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(2nd LD) No surveillance of civilians under Moon gov't: presidential aide

All News 15:49 December 31, 2018

(ATTN: RECASTS lead; UPDATES with more info, quotes throughout)

SEOUL, Dec. 31 (Yonhap) -- President Moon Jae-in's secretary for civil affairs said Monday that the presidential office Cheong Wa Dae has not surveilled civilians for political purposes, shrugging off a former investigator's spying claim.

Controversy has flared up after Kim Tae-woo, a former special investigator at the presidential office, made the revelation that he had collected information, including info about civilians and former bureaucrats who should not be subject to Cheong Wa Dae surveillance.

Surveillance of civilians has been a sensitive issue in South Korea as former conservative governments were blamed for illegally spying on citizens for political purposes.

Cho Kuk, Moon's top secretary for civil affairs, and Chief of Staff Im Jong-seok flatly rejected Kim's claim at a meeting of the parliamentary steering committee that oversees Cheong Wa Dae. Kim was under Cho's supervision.

It marked the first time since 2006 that a presidential secretary for civil affairs spoke at the parliamentary panel.

The revelation came after Kim was forced to return to his original post at the prosecution last month over an allegation that he sought to influence a police probe into a corruption case involving his acquaintance.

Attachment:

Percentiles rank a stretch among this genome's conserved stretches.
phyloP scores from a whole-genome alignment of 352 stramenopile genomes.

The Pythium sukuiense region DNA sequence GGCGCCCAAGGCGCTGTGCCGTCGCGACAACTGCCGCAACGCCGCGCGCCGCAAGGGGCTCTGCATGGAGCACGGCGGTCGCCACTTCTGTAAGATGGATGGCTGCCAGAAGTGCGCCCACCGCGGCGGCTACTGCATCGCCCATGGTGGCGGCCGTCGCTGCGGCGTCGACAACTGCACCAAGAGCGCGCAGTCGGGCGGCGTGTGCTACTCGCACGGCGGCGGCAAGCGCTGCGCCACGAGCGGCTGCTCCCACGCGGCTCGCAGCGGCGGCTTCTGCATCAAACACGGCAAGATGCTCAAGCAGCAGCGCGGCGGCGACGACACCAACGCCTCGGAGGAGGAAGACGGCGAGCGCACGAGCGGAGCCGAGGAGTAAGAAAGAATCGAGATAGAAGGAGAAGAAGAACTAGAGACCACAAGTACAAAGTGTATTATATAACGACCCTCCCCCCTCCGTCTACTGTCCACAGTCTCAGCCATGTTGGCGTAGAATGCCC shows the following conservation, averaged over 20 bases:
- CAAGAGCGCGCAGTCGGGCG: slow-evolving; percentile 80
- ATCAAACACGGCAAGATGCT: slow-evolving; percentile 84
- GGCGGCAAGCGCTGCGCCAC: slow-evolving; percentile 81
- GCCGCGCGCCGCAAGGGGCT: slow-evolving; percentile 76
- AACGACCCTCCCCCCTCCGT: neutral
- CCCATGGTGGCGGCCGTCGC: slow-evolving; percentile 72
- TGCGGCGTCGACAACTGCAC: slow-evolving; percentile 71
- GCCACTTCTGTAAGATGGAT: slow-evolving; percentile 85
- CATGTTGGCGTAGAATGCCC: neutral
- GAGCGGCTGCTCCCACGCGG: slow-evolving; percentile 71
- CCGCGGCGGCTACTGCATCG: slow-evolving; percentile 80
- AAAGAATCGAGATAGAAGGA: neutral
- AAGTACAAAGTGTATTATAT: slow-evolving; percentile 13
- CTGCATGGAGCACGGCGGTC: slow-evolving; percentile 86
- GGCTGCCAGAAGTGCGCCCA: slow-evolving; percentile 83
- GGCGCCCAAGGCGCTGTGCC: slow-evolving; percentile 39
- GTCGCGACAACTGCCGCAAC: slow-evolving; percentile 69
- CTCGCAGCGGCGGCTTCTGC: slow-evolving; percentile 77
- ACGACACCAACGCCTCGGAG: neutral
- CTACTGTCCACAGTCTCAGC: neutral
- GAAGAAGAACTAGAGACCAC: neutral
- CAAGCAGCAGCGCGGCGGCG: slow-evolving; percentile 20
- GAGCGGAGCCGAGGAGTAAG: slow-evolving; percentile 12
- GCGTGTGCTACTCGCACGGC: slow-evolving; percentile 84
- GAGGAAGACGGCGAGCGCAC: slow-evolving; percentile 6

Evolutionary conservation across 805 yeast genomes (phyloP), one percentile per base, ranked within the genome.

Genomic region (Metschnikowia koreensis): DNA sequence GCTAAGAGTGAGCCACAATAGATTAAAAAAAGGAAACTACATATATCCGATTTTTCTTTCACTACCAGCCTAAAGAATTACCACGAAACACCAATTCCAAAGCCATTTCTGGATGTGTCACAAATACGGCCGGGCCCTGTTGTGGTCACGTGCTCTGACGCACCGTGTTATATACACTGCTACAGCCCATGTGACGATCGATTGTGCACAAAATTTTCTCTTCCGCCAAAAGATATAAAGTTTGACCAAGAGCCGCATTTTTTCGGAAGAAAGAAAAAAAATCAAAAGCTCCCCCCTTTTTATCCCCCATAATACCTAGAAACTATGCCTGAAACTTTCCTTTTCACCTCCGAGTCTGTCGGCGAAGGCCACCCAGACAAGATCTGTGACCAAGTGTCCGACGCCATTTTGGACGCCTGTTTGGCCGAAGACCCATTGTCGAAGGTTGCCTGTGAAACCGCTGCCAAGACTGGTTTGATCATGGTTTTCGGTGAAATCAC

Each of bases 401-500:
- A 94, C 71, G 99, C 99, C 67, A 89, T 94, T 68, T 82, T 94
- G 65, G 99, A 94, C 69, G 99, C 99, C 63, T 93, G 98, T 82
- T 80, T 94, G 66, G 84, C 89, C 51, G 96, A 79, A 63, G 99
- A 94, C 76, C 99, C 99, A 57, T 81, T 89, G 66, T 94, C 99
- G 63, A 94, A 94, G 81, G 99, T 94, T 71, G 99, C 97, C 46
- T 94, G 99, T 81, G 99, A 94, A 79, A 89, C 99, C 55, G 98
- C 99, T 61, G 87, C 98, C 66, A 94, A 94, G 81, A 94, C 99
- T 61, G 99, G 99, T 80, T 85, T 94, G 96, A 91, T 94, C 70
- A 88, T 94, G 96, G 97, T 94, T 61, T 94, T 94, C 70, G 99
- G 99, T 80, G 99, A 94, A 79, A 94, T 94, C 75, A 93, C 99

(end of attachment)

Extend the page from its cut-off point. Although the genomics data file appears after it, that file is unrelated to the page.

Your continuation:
"The bottom line is that as Kim has become almost certain to face disciplinary actions due to his irregularities, he crafted a rare hoax by distorting the due work process into a political issue and trying to cover up his misconduct," Cho told lawmakers.

The presidential civil affairs team under the Moon government has not surveilled civilians or drawn up blacklists (of people critical of the government) unlike other previous administrations)," he stressed.

Cho Kuk (R), President Moon Jae-in's top secretary for civil affairs, answers questions from lawmakers at the National Assembly on Dec. 31, 2018, over the presidential office's alleged surveillance of civilians. (Yonhap)

Im also echoed such a view.

"There has been no surveillance (of civilians) for political purposes under the Moon Jae-in administration," he told lawmakers.

"I feel unlimited responsibility. I will take responsibility for this as the chief of staff at any time," he said, apologizing to the public.

Kim is under investigation on suspicions that he leaked to local media outlets classified information that he had collected while working as a special inspector between July last year and November this year.

Since Cheong Wa Dae ordered him to return to the prosecution over alleged irregularities, Kim has released various information he claims to have obtained.

He claimed that he surveilled civilians on direct orders from his superiors at Cheong Wa Dae, an accusation strongly denied by the presidential office.

Last week, the prosecution's internal review board called for the dismissal of Kim.

President Moon called on Im and Cho last week to speak at a meeting of the steering committee over the scandal as opposition parties sought to link the issue to the passage of a bill aimed at strengthening safety measures for temporary or contract workers.

The main opposition Liberty Korea Party (LKP) said that the core part of the controversy is that the liberal Moon government surveilled civilians. The party called on Cho to step down.

But the ruling Democratic Party (DP) slammed the LKP for using the issue as a political offensive, saying the controversy erupted due to Kim's deviant act.


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